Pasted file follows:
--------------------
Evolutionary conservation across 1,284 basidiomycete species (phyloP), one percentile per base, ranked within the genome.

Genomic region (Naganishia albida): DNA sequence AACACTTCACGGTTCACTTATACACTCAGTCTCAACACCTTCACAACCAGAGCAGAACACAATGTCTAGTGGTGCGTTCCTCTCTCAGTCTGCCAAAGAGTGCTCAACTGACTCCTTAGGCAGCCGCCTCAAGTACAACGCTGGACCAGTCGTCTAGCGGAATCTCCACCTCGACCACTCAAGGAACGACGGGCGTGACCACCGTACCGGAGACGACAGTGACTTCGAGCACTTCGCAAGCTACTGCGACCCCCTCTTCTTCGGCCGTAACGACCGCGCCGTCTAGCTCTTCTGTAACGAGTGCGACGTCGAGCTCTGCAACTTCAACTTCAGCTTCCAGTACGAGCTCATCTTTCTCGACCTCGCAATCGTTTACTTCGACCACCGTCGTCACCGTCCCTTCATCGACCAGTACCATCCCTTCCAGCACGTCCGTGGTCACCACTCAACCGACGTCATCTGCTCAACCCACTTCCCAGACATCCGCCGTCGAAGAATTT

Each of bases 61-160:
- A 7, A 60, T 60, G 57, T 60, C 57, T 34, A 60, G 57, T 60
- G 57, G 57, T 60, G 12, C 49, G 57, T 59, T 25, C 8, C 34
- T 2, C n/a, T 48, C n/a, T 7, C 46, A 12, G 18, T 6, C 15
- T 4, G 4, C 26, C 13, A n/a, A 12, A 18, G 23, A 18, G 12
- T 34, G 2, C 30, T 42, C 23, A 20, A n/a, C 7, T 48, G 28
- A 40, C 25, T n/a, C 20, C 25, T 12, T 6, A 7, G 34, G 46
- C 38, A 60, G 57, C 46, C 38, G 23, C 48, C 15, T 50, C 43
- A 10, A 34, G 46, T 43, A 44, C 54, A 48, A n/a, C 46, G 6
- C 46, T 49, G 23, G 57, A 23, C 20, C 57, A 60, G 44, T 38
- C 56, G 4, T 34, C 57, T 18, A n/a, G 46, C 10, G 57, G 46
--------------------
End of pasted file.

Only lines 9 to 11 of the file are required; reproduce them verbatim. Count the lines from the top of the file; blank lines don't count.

- A 40, C 25, T n/a, C 20, C 25, T 12, T 6, A 7, G 34, G 46
- C 38, A 60, G 57, C 46, C 38, G 23, C 48, C 15, T 50, C 43
- A 10, A 34, G 46, T 43, A 44, C 54, A 48, A n/a, C 46, G 6